Savery says that the Hilltown Safety At Home program is currently offering virtual advocacy and support. As usual, all communications are strictly safeguarded, and telephone calls and video chats are encrypted to protect the privacy of callers.

“This protects the clients and any information they may share,” Savery said. “Nothing they say is ever discoverable, so it can’t be used by an abuser’s attorney.”

The program has two victim advocates and one child witness advocate, as well as a number of community health workers.

“We are running full bore right now, and the staff is taking every precaution to safeguard themselves and our clients,” Savery said. “We are distributing resources very similar to the car COVID-19 testing, where we have advocates pull up in their car and deliver resources wearing gloves.”

Local police departments in the Hilltowns have not yet seen an uptick in domestic violence calls, though people experiencing domestic abuse could be reaching out to support organizations rather than contacting the authorities, if they seek help at all.

“As of right now, we have had no increase in calls,” said Goshen Police Chief Jeff Hewes. “I am assuming that things could easily get crazy as time goes on.”

Chief Robert Reinke in Worthington also reported that his department has not experienced an increase in any particular kind of calls, but says he “expects that will probably change in the next couple of weeks.”

How to provide help

People interested in helping survivors of domestic abuse are being asked to put together survivor bags that contain items that would be useful to anyone who has to immediately leave their living situation.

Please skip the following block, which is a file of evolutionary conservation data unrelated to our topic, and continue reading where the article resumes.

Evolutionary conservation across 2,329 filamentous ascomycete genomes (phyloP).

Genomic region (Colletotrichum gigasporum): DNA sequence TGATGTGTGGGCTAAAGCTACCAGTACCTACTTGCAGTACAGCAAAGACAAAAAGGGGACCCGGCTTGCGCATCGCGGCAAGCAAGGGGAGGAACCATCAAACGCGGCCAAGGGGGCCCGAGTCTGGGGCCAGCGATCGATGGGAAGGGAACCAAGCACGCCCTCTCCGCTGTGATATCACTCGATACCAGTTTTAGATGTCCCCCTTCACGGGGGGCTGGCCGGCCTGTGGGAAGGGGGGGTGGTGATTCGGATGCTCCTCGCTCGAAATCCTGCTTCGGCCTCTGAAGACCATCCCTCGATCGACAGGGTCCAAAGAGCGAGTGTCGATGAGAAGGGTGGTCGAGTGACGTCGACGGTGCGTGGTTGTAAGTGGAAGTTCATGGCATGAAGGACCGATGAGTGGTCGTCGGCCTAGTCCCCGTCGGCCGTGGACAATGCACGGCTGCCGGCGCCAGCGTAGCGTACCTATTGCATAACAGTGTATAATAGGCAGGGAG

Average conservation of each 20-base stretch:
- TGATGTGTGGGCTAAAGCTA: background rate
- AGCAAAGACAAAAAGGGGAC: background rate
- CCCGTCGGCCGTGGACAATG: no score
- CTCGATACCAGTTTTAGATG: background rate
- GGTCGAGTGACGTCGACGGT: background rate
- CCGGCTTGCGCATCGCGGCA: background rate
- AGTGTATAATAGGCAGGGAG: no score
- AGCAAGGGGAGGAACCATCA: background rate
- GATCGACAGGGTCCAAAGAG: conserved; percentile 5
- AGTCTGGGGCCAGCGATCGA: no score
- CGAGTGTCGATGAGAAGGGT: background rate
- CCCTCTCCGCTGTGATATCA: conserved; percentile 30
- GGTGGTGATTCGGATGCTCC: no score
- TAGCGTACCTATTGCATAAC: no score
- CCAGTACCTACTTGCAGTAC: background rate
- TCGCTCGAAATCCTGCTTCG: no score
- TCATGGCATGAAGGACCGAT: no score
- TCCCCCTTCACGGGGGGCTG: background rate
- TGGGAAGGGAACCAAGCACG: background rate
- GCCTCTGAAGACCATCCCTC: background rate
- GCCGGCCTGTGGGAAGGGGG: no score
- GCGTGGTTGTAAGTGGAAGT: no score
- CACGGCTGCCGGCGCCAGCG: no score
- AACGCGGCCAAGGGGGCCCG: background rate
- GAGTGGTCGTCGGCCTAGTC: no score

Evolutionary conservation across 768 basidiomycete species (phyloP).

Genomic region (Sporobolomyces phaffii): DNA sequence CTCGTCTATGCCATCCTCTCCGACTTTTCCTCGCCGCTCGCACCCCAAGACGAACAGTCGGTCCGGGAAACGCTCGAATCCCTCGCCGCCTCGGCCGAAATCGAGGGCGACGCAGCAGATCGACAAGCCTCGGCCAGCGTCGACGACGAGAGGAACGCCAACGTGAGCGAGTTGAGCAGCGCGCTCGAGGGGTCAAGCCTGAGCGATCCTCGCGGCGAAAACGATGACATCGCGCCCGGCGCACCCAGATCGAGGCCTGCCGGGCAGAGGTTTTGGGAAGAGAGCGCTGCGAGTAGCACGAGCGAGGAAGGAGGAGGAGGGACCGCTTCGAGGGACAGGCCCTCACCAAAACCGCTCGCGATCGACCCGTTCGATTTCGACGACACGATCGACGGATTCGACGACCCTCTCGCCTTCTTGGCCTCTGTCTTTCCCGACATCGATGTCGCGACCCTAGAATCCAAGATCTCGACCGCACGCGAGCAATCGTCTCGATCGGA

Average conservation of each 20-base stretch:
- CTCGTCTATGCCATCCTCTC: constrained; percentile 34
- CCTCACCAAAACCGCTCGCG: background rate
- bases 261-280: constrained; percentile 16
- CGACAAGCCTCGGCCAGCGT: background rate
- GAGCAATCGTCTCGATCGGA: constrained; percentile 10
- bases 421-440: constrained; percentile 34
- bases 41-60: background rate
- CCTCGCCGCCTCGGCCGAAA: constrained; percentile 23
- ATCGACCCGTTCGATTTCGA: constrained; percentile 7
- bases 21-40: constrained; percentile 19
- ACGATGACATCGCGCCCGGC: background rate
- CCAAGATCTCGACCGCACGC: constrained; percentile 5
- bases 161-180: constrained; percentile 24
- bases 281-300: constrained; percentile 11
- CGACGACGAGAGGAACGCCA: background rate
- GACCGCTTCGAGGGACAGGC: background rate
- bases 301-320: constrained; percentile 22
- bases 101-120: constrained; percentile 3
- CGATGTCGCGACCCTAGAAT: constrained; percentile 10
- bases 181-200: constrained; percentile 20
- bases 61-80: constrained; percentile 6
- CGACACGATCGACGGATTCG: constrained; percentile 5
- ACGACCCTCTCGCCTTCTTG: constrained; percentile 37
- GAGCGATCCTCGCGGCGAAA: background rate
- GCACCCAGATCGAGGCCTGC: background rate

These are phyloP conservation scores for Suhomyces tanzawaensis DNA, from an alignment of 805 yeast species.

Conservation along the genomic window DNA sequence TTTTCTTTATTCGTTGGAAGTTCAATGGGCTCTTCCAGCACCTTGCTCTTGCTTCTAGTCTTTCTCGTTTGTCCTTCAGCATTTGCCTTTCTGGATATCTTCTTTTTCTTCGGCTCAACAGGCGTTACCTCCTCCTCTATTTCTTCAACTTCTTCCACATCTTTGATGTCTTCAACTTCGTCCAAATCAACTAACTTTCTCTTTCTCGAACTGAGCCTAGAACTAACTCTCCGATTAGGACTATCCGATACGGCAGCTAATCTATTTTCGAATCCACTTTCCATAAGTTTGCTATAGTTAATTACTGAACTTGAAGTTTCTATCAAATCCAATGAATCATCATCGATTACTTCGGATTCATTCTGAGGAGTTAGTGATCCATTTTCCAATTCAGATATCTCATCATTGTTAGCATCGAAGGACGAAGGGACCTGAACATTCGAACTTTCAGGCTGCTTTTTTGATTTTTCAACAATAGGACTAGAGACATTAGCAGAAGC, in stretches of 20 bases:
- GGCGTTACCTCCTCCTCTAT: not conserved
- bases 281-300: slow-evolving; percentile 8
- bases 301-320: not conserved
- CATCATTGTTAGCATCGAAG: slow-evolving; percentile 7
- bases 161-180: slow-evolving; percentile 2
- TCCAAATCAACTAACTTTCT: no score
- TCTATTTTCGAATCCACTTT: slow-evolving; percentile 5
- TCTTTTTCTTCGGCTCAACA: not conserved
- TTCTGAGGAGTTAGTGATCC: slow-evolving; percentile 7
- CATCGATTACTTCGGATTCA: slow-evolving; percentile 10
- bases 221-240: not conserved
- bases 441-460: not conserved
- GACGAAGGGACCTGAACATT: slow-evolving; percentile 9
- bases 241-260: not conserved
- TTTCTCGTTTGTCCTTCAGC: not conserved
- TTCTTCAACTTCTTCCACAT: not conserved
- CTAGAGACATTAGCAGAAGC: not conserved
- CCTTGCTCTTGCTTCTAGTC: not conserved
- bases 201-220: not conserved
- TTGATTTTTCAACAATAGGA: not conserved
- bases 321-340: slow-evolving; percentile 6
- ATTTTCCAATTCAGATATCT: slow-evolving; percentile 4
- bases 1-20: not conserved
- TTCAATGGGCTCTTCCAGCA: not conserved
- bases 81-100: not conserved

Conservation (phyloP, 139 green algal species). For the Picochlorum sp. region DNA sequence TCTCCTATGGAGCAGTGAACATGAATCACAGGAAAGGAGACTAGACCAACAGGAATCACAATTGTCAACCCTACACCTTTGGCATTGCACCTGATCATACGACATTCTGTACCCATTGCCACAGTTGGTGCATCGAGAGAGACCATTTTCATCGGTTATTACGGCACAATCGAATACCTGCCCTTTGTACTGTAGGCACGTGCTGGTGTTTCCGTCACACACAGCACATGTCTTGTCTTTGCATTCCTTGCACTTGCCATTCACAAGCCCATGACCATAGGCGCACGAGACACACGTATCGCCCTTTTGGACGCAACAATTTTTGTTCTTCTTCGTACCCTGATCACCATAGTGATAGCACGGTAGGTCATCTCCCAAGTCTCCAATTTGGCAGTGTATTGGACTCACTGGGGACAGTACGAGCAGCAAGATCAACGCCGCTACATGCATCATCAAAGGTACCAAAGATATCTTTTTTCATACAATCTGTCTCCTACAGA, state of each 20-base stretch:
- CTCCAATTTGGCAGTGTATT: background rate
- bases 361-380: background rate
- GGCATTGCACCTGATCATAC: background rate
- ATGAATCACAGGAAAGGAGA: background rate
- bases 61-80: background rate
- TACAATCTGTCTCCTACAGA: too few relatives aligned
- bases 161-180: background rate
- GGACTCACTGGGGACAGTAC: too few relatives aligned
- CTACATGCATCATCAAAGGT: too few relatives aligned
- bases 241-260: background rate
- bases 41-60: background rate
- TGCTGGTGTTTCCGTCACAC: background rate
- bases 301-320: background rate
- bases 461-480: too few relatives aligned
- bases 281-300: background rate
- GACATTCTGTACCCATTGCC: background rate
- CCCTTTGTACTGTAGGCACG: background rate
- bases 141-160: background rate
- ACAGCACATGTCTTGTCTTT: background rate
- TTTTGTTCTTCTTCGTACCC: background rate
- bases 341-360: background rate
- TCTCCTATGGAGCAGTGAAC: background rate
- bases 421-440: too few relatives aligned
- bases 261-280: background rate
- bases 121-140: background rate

A survivor bag may include personal toiletry items, blankets, diapers, socks and hotel, restaurant and gas gift cards.

To make arrangements for getting survivor bags to the program, call Kim Savery at 413-667-2203, ext. 310

How to get help if you are being abused

Hilltown Safety At Home advocates can be reached at 413-693-9977. You can also get information from visiting their website at hchcweb.org.

To reach the Safe Passage hotline, call 1-888-345-5282 or visit safepass.org online.

To reach the National Domestic Violence Hotline, call 1-800-799-7233 or 1-800-799-7233 for TTY; or visit thehotline.org online.

Mitigating stressors and chaos at home

Boos and Savery both emphasize the importance of parents and caregivers modeling calm and stable behaviors to help children get through this pandemic. This will not only help reduce fear and anxiety, but it will also mitigate the amount of stress and chaos in the home that can sometimes lead to abusive situations.

“Over and over again, we are stressing that what we model for children at this point is more important than ever,” Savery said. “The more a caregiver can remain calm, the better chance a child has of coping with this situation.”

Boos also recommends additional strategies that can help to create a safer environment at home and benefit both children and adults.

Creating and sticking to a daily schedule that includes work, activities, playtime, downtime, shared meals and bedtime rituals provides the necessary structure for children and adults, making daily life at home run more smoothly.

“Caring for oneself, getting enough sleep, eating well, getting exercise and getting out into nature can be very helpful,” Boos said. 

Taking a break from COVID-19-related news from multiple and/or questionable sources can reduce stress, he added. Instead, he advises people to check reliable sources such as the website for the Centers for Disease Control and Prevention (CDC) or mass.gov just once or twice a day.

More resources for families can be found at families-first.org/resources.